Research shows ability of neuroscience to predict sales resultsStaff writer ▼ | June 14, 2016
In a major study of integrated consumer neuroscience tools, a combination of EEG, biometric and facial coding consumer responses was shown to have extremely high explanatory power of in-market sales.
Groundbreaking Audience Measurement 2016 conference
The five-month study, which was released at The Advertising Research Foundation's Audience Measurement 2016 conference, used multiple neuroscience measures, ad exposure and actual retail purchase data.
The results showed meaningful, statistically significant relationships between individual neuroscience measures and in-store sales for the same creative executions.
When used separately, the relationship to sales of the individual metrics ranged from a low of 9% for facial coding to a high of 62% for electroencephalography (EEG).
The study showed that the integration of multiple neuroscience measures results in up to 77% explanatory power with in-store sales, providing marketers with unprecedented research potential. Because of this work, Nielsen Consumer Neuroscience is able to calibrate these neuroscience measures for clients’ creative to predict in-market success.
“As a result of the partnership with Nielsen at our Television City Research Center in Las Vegas, we are excited to now offer an array of new neuroscience measures for pre-testing advertising,” said David Poltrack, Chief Research Officer, CBS Corporation and President, CBS Vision.
“These tools enable us to offer advertisers a unique opportunity to assure that their creative will deliver before they move forward with their campaigns.”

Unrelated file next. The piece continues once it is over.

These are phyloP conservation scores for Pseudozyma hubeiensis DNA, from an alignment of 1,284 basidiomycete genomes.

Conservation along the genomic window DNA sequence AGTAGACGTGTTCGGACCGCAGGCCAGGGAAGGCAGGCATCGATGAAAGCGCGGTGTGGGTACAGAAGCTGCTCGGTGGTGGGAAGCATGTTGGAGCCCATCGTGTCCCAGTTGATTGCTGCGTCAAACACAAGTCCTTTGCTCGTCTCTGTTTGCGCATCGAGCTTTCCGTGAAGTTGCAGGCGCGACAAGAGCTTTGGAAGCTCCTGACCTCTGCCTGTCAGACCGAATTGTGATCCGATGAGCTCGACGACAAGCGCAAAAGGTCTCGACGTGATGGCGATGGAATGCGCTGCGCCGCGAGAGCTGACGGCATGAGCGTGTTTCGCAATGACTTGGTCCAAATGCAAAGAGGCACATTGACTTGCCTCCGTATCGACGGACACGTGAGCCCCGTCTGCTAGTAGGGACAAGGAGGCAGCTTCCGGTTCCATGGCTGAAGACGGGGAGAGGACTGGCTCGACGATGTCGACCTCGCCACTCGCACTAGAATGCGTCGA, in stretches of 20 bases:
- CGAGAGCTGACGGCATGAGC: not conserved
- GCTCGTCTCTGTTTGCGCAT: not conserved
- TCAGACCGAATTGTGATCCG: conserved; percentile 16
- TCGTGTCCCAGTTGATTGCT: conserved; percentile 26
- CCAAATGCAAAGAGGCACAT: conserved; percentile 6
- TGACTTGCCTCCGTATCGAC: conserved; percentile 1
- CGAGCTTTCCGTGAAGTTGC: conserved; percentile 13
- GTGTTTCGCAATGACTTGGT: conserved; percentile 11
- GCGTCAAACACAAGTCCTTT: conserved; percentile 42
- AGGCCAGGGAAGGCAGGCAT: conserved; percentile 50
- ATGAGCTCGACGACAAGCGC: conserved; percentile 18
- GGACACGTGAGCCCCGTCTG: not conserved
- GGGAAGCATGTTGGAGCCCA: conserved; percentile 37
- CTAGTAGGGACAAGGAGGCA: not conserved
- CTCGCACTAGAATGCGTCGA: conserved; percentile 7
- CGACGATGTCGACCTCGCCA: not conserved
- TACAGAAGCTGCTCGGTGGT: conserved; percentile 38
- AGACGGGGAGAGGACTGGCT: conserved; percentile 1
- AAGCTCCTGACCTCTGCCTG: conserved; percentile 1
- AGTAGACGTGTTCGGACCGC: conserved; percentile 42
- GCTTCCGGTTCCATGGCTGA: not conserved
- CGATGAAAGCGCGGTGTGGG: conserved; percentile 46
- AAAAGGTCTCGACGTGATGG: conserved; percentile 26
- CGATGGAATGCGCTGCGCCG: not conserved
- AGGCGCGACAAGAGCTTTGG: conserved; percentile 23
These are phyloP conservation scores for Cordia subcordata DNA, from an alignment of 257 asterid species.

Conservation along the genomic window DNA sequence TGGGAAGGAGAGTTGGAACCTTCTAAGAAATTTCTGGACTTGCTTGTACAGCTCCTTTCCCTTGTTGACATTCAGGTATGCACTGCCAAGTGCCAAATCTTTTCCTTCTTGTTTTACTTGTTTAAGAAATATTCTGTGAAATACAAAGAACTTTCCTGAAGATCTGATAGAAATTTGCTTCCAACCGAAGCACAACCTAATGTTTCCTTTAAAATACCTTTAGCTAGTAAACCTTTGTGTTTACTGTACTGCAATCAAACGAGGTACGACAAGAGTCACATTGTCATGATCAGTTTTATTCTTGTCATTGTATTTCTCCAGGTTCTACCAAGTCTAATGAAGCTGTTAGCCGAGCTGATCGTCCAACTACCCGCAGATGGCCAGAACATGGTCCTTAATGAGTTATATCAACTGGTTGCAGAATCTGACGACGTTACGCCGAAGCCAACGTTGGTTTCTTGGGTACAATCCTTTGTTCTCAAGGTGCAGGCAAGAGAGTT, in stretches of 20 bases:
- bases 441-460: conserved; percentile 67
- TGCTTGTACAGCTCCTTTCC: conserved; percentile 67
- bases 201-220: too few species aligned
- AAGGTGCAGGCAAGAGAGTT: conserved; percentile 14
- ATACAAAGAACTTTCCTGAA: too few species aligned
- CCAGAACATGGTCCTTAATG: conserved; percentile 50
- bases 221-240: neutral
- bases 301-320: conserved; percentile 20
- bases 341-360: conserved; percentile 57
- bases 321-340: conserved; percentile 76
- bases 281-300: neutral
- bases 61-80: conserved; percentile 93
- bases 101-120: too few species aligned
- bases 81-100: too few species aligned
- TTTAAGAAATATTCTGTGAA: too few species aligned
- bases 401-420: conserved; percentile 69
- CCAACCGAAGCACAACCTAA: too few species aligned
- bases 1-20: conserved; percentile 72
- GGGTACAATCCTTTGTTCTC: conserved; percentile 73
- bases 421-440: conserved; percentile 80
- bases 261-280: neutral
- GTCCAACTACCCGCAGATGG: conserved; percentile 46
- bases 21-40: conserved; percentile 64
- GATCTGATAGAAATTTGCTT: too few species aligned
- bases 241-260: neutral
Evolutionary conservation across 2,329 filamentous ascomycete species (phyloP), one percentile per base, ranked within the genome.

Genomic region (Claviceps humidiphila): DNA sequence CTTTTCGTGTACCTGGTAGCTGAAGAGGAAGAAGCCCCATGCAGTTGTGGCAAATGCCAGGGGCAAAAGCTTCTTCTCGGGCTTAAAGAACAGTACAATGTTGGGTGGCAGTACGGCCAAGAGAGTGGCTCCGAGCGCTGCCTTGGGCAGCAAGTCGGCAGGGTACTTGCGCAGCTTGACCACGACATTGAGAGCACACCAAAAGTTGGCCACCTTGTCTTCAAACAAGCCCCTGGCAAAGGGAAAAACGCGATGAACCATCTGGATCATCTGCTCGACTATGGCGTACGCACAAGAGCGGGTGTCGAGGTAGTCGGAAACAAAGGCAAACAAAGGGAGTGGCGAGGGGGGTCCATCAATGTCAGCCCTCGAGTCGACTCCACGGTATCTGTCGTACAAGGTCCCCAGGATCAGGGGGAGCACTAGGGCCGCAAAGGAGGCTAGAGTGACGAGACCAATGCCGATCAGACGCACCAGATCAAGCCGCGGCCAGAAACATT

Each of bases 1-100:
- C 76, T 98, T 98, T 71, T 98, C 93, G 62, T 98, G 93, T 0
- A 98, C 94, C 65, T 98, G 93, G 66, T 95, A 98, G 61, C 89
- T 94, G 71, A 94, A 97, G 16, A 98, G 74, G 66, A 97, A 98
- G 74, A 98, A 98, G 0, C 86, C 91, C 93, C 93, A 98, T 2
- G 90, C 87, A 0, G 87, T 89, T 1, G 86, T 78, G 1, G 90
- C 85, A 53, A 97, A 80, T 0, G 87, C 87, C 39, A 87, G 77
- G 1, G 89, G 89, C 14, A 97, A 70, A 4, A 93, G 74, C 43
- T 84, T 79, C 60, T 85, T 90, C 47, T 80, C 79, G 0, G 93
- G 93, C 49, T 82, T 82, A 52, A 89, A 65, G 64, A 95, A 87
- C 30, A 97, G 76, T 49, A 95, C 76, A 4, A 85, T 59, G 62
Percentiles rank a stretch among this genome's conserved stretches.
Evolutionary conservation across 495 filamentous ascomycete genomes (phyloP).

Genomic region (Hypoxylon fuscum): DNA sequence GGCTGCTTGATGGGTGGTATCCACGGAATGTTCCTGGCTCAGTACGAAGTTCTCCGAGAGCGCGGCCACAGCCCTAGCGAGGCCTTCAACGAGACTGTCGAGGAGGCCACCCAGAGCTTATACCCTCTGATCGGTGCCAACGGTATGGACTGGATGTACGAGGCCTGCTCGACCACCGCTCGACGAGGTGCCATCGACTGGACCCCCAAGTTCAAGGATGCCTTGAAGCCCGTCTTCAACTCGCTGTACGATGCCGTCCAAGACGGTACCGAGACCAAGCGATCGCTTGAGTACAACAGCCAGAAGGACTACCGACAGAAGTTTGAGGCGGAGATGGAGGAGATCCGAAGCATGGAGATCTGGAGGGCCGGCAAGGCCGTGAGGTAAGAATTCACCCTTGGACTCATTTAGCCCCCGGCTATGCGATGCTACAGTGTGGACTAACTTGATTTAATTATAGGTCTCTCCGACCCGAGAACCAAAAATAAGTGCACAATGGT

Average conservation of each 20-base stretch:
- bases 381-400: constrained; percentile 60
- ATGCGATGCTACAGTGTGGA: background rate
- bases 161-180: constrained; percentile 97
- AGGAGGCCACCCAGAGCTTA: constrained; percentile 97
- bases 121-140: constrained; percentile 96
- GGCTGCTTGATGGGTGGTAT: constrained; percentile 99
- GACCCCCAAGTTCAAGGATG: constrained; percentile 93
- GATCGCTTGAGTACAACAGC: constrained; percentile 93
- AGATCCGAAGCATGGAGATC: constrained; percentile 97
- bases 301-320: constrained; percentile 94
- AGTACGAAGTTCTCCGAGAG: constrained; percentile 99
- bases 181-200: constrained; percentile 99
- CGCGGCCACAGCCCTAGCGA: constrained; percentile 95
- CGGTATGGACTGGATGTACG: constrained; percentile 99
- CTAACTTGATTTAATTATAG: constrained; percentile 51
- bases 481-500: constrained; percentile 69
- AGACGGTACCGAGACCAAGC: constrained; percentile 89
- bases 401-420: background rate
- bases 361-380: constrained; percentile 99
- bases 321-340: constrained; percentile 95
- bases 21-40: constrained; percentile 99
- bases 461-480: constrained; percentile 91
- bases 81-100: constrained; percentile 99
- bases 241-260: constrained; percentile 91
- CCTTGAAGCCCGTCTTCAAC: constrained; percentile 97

In the first formal study using Nielsen Consumer Neuroscience’s new Video Ad Explorer solution, the study represents the most comprehensive look at connecting neurometric, biometric and facial coding responses to advertising with what consumers purchase in the store.
Nearly 60 video ads from consumer packaged goods companies, ranging from adult beverages and soft drinks to women’s beauty products and diapers, were evaluated in multiple lab locations across the U.S.
The incremental sales generated by the specific TV schedules for those same ads were then determined by Nielsen Catalina Solutions using their single source dataset. This dataset included 4.3 million cable set-top-box households and retail purchase behavior from more than 90 million households and is nationally representative.
There are hundreds of different metrics within EEG, core biometrics, and facial coding that can be generated for a single ad based on complex brainwave patterns, heart rate, skin conductance and patterns of facial expression.
The study confirmed the importance of multiple measures and gives new insights into the right combination to predict in-store sales.
“We believe this is the holy grail for marketers: confidence in knowing creative’s potential impact on the bottom line – before it ever enters the market,” said Dr. Carl Marci, Chief Neuroscientist at Nielsen Consumer Neuroscience. “However, not all neuroscience measures are created equal. We’ve learned that only a few key combinations have the predictive power for in-market sales.”
Ad reactive is complex and difficult to measure, with many points of view, methods and measures, but it also remains central to in-market success. In today’s increasingly cluttered landscape, with billions of dollars in advertising at stake, the pressure to break through is immense, and marketers needs to get all of the marketing mix elements correct, including distribution, promotion and pricing.
For advertisers, agencies and media partners, these results demonstrate the tools that can effectively evaluate the most critical element of advertising – the ad creative – before reaching the market.
"Every marketer wants to be able to answer the question 'But did it work?' with a definitive 'Yes.'" Now, there's no doubt that neuromeasures can actually predict whether an ad will drive in-store sales," said Leslie Wood, Chief Research Officer at Nielsen Catalina Solutions.
“A key piece of this analysis was to be able to isolate the sales impact of the creative from the media tactics, using advanced machine learning to do the heavy lifting." ■